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3. Graphic Basics

You can easily resize and optimize any animated, or static GIF by using the free online tools at GIFworks.

by MacGyver See Profile edited by wafen See Profile
last modified: 2003-05-31 19:47:30

A possible fix here.

Submitted by: RPM Jack See Profile

by wafen See Profile
last modified: 2005-07-29 20:05:16

GIF - Graphics Interchange Format
GIF pictures store single or multiple raster image data in 8-bit, or 256 colors. GIF pictures support transparency, compression, interlacing, and multiple-image pictures (animated GIFs).

•Widely supported Internet standard
•Lossless compression and transparency supported
•Animated GIFs are prevalent and easy to create with a large number of GIF animation programs

•256-color palette; detailed pictures and photo-realistic images lose color information and look paletted
•Lossless compression is inferior to the JPG or PNG formats in most cases
•Limited transparency; no semi-transparent or faded effects like those provided by alpha channel transparency

JPG - Joint Photographic Experts Group (JPEG)
JPEG pictures store a single raster image in 24-bit color. JPEG is a platform-independent format that supports the highest levels of compression; however, this compression is lossy. Progressive JPEG files support interlacing.

•Superior compression for photographic or realistic artwork
•Variable compression allows file size control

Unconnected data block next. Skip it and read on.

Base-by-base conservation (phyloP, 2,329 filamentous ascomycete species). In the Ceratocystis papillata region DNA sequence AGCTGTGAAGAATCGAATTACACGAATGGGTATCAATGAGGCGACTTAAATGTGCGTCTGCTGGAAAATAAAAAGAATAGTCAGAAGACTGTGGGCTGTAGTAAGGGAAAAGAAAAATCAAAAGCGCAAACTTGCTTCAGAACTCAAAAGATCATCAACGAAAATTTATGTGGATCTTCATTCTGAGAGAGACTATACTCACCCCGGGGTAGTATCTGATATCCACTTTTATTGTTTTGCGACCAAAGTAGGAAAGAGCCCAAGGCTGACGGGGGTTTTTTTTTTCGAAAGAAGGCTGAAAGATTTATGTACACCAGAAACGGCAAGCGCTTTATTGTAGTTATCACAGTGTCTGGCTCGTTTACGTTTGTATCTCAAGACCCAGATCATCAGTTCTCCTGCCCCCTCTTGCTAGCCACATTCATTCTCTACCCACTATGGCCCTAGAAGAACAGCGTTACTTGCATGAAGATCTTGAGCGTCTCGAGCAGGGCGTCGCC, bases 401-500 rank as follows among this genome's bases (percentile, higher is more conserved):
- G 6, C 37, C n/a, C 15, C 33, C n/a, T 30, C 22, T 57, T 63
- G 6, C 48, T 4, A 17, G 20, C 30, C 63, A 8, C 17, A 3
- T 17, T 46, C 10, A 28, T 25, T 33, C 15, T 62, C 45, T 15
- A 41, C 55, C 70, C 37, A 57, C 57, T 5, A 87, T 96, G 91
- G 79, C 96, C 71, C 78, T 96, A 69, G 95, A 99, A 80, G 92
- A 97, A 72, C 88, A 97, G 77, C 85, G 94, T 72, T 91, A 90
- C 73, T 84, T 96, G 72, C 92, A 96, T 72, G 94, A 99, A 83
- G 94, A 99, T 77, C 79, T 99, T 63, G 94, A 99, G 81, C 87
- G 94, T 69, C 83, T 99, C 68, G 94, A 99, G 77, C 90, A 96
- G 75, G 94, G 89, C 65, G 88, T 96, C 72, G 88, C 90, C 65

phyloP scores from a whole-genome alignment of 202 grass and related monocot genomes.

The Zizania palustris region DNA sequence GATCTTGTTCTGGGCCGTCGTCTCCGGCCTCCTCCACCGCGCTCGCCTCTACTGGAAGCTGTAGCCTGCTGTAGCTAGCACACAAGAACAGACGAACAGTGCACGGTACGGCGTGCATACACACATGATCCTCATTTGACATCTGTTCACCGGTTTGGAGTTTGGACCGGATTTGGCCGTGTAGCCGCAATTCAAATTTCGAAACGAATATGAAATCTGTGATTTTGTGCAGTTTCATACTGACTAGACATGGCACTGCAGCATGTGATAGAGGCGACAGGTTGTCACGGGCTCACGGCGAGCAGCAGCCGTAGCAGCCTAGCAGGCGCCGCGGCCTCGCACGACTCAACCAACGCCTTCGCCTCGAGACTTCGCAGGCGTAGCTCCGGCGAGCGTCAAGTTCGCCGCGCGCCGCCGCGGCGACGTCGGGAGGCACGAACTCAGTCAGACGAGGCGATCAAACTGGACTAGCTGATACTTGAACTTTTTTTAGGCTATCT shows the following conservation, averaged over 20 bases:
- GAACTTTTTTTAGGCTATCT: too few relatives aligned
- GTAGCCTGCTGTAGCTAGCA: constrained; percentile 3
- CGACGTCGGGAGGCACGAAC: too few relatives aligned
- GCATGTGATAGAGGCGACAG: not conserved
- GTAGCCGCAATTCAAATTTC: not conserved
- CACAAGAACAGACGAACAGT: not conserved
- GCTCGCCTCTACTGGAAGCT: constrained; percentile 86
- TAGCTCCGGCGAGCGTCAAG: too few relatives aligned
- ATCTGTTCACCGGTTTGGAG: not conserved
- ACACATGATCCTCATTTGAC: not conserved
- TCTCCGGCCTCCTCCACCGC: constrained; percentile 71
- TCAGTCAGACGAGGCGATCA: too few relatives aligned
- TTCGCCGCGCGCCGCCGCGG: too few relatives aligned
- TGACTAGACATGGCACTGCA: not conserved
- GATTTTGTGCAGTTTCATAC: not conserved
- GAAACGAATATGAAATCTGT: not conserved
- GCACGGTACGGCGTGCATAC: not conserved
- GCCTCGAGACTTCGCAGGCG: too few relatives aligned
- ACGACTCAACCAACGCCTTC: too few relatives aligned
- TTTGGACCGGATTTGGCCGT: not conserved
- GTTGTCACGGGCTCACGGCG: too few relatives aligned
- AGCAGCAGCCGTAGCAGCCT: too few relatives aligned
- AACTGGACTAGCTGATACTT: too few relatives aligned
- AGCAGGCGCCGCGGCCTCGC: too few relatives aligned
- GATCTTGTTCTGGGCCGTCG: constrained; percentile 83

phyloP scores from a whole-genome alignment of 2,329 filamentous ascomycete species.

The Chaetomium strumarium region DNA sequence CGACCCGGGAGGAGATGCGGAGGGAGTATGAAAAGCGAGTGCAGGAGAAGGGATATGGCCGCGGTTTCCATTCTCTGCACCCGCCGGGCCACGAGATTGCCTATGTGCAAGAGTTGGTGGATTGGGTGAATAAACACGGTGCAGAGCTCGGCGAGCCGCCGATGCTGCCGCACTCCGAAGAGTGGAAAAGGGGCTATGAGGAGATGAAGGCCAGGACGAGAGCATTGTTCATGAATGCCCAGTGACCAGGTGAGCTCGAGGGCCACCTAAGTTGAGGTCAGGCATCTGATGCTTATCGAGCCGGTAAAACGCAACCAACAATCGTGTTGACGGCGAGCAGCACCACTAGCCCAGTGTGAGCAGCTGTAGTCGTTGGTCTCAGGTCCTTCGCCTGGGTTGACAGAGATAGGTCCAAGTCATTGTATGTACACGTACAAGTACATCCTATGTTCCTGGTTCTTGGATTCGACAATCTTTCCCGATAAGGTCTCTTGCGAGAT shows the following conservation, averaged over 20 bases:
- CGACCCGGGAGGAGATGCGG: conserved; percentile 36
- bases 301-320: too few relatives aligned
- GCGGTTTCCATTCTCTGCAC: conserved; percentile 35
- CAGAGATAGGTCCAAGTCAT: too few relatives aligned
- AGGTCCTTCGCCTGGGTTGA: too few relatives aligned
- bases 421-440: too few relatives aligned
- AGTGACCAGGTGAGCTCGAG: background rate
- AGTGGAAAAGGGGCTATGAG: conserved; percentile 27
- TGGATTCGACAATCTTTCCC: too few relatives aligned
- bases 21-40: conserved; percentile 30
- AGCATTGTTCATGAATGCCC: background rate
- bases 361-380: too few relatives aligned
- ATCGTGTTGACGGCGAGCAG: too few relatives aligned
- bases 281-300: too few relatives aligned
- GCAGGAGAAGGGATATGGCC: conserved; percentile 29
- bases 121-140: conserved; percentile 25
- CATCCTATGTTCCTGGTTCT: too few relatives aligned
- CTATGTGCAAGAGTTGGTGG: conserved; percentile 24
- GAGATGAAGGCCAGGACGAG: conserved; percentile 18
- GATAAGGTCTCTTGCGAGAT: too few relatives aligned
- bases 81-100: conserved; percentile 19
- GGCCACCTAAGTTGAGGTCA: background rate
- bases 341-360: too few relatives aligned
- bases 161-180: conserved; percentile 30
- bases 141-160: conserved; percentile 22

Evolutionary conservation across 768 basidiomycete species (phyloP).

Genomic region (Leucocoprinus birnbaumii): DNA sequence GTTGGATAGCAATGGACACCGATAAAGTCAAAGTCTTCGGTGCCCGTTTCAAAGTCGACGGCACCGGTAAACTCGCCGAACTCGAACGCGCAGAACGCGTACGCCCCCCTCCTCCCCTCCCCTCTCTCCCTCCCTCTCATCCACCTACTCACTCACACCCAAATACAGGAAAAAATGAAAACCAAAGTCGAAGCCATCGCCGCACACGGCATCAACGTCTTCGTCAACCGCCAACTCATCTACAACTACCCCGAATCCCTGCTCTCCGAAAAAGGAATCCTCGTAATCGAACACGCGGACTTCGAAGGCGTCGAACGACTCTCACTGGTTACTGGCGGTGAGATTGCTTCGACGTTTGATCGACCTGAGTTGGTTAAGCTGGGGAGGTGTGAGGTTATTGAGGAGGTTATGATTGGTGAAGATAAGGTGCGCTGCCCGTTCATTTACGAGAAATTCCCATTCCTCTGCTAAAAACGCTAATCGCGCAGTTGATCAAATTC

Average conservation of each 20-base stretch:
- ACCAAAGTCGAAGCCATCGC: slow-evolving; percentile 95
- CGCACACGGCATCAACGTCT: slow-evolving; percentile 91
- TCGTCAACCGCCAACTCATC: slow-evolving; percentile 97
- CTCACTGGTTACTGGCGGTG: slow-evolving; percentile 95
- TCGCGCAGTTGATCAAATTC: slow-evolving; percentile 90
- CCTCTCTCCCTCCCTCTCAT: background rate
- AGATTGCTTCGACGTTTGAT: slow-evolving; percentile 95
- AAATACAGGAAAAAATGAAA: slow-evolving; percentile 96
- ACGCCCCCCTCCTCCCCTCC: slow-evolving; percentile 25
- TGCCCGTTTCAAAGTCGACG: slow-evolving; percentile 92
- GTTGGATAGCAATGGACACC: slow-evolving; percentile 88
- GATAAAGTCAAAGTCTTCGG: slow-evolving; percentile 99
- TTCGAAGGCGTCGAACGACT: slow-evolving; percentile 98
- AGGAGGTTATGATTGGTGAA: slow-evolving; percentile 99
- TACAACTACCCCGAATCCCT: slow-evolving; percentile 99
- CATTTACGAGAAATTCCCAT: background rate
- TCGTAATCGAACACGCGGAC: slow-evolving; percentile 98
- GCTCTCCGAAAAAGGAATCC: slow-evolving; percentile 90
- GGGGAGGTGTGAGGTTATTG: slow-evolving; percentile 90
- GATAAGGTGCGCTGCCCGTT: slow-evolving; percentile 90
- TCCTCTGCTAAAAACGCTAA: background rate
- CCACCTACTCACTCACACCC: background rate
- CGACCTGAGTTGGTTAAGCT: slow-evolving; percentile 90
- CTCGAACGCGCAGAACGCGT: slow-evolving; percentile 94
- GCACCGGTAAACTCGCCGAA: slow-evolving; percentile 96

•Interlacing (for Progressive JPEG files)
•Widely supported Internet standard

•Lossy compression degrades original picture data.
•When you edit and resave JPEG files, JPEG compounds the degradation of the original picture data; this degradation is cumulative.
•JPEG is not suitable for simpler pictures that contain few colors, broad areas of similar color, or stark differences in brightness.

BMP - Windows Bitmap
Windows bitmaps store a single raster image in any color depth, from black and white to 24-bit color. The Windows bitmap file format is compatible with other Microsoft Windows programs. It does not support file compression and is not suitable for Web pages.

Overall, the disadvantages of this file format outweigh the advantages. For photographic quality images, a PNG, JPG, or TIF file is often more suitable. BMP files are suitable for wallpaper in Windows.

•1-bit through 24-bit color depth
•Widely compatible with existing Windows programs, especially older programs

•No compression, which results in very large files
•Not supported by Web browsers

More information to the formats above and other formats can be found here.

Submitted by: Jon See Profile

by wafen See Profile
last modified: 2005-07-28 23:23:06